Still, why has God called Jeremiah to come to the potter's house today? What new Word is Jeremiah intended to hear? Listening to the potter curse at the clay Jeremiah chuckles. Surely these are not the words God has in mind! Or are they? Then, just when the large, beautiful pot seems nearly complete ... the whole thing collapses. The room is silent ... the children stop their playing ... the wheel slowly stops turning. To Jeremiah's surprise, the potter looks at the lump of clay lying before him and quotes straight from the scroll of Isaiah: "You turn things upside down! Shall the potter be regarded as the clay? Shall the thing made say of its maker, 'He did not make me'; or the thing formed say of the one who formed it, 'He has no understanding'?" (Isaiah 29:16). Jeremiah had never realised it before ... but, of course ... just as God struggles to form Israel into a people fit to represent the Holy One so a potter wrestles with the impurities of the clay in order to shape a useful and beautiful vessel. And, sometimes, the potter gives in and says to the clay: 'You win. Go ahead. Form yourself. I give up'. "Like God, perhaps" thinks Jeremiah.
That is when the voltage arcs through his body. Jeremiah always feels the moment that God's new Word comes. It is as if lightning strikes. His whole being - every cell - feels the intensity of the Holy as it passes through his body. He has just witnessed Israel's future. He has just seen what lies ahead for a people who forget that they do not have the luxury of forming themselves. They are like clay which seeks to be a potter. They imagine that 'autonomy' and 'independence' and 'self-reliance' are the keys to the future. Suddenly Jeremiah sees the devastation that lies ahead for such 'self-made' peoples. Soon the potter will tire of trying to form them into the kind of vessels that are needed and will let them implode upon themselves ... reduced to a shapeless lump of clay. This is the cause of Jeremiah's urgency. He rushes out of the potter's house into the street, determined to tell what he has seen before it is too late. Others soon call any messenger who bears bad news a 'Jeremiah'. They don't want to hear that all their hard work has been in vain ... that their 'self-made' world is about to crumble. But Jeremiah doesn't think of himself as bearing bad news. He calls it good news ... good news because it is not too late to turn back to God ... not to late to let the potter shape and form a people that is needed.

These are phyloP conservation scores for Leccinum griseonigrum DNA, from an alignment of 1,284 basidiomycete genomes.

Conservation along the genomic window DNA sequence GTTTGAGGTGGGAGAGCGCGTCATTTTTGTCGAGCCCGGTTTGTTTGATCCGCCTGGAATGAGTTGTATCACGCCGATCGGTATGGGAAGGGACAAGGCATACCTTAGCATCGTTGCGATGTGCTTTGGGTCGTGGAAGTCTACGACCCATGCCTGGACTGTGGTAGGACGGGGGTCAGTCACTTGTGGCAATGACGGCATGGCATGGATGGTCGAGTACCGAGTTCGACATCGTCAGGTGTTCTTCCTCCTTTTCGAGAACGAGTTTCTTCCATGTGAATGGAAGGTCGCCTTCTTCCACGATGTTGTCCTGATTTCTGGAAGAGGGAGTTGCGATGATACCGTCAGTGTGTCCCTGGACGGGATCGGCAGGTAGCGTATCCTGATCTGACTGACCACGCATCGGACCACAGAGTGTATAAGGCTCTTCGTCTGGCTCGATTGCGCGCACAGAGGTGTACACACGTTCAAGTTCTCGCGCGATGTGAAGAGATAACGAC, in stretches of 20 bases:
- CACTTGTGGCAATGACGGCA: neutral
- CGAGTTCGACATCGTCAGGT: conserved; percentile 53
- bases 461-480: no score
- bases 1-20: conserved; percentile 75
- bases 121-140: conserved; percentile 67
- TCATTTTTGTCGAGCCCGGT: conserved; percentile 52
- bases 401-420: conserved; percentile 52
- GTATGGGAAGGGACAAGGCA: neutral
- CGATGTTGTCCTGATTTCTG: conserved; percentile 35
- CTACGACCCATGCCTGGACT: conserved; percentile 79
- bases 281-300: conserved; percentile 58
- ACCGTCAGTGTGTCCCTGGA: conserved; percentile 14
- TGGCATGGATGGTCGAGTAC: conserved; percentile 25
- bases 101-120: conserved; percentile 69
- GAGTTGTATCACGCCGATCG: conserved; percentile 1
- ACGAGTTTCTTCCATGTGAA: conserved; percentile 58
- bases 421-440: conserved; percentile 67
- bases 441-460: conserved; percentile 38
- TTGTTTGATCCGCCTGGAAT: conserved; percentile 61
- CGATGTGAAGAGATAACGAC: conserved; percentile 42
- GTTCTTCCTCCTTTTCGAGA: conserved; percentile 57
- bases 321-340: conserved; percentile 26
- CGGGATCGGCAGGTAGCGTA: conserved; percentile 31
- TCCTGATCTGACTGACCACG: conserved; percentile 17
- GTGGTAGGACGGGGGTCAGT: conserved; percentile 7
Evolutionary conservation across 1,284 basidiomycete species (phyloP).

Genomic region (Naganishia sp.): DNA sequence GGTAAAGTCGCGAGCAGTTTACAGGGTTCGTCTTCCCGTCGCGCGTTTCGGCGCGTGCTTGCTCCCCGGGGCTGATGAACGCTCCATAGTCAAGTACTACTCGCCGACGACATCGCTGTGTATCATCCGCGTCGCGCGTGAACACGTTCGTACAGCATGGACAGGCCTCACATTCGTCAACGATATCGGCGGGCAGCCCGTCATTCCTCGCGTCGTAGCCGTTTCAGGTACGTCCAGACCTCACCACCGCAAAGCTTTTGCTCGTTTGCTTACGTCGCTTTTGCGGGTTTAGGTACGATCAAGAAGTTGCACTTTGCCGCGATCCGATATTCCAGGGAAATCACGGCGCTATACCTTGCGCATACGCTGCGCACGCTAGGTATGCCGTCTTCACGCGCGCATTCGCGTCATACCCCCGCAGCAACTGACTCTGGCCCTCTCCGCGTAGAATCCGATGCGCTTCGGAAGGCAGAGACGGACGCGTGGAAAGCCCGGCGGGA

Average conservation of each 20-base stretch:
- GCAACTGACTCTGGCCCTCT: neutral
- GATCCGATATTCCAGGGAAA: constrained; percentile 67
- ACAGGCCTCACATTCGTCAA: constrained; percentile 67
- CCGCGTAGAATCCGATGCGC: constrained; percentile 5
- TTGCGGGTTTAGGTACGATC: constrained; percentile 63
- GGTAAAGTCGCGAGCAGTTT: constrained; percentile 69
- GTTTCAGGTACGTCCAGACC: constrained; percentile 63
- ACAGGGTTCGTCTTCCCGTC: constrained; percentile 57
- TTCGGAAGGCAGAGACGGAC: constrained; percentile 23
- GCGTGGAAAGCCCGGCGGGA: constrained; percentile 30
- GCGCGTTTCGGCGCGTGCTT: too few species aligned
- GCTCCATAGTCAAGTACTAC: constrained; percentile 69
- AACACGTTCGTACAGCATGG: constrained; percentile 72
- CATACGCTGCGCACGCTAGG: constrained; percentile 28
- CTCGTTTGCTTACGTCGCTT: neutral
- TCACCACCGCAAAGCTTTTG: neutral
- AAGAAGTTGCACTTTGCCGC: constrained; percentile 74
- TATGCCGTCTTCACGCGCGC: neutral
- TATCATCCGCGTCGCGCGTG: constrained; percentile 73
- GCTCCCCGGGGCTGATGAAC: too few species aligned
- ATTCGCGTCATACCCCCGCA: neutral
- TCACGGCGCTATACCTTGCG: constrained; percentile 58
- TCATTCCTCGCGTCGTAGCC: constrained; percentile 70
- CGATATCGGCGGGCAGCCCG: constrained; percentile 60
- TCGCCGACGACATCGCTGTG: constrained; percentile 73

Who knows how such moments of turning occur. How does it dawn on an entire people that they have been travelling in the direction of disaster ... that only by turning around now can there be any hope of life? Ask those who measure the changes in the earth's atmosphere and oceans what it will take for us to pay heed to their dire warnings rather than to ignore them. They don't have an answer. For that matter, how does any one of us come to turn our attention away from making 'the best laid plans of mice and men' in order to turn towards a journey into the unknown wilderness with God as guide? And how does a church stop relying on its assets, on its 'progressive' theology or on the latest experts and their strategies for growth? How does a church, of all peoples, actually begin to rely on the formative power of God? Who knows? What we do know is that life begins when that turn of mind and heart and intention is made. And we know that the turn has to be made over and over again ... day by day ... Sunday by Sunday ... as we discover the strength to resist the powerful forces that counsel us to create a world without God. Coming forward to this Table is an act of turning ... a decision to repent. Here, at this potter's bench, we confess what we know to be true: "O Lord, we are the clay and you are the potter. We are all the work of your hand." (Isaiah 64:8). In eating this bread and drinking this cup we participate in Jesus' prayer: "Father, if you are willing, remove this cup from me; yet, not my will but yours be done." (Luke 22:42). Gathered under the Cross - sign both of Christ's dying and of his rising - we are surprised by our growing trust ... our growing trust that God intends to yet form a thing of beauty and worth even from such clay as we are made of.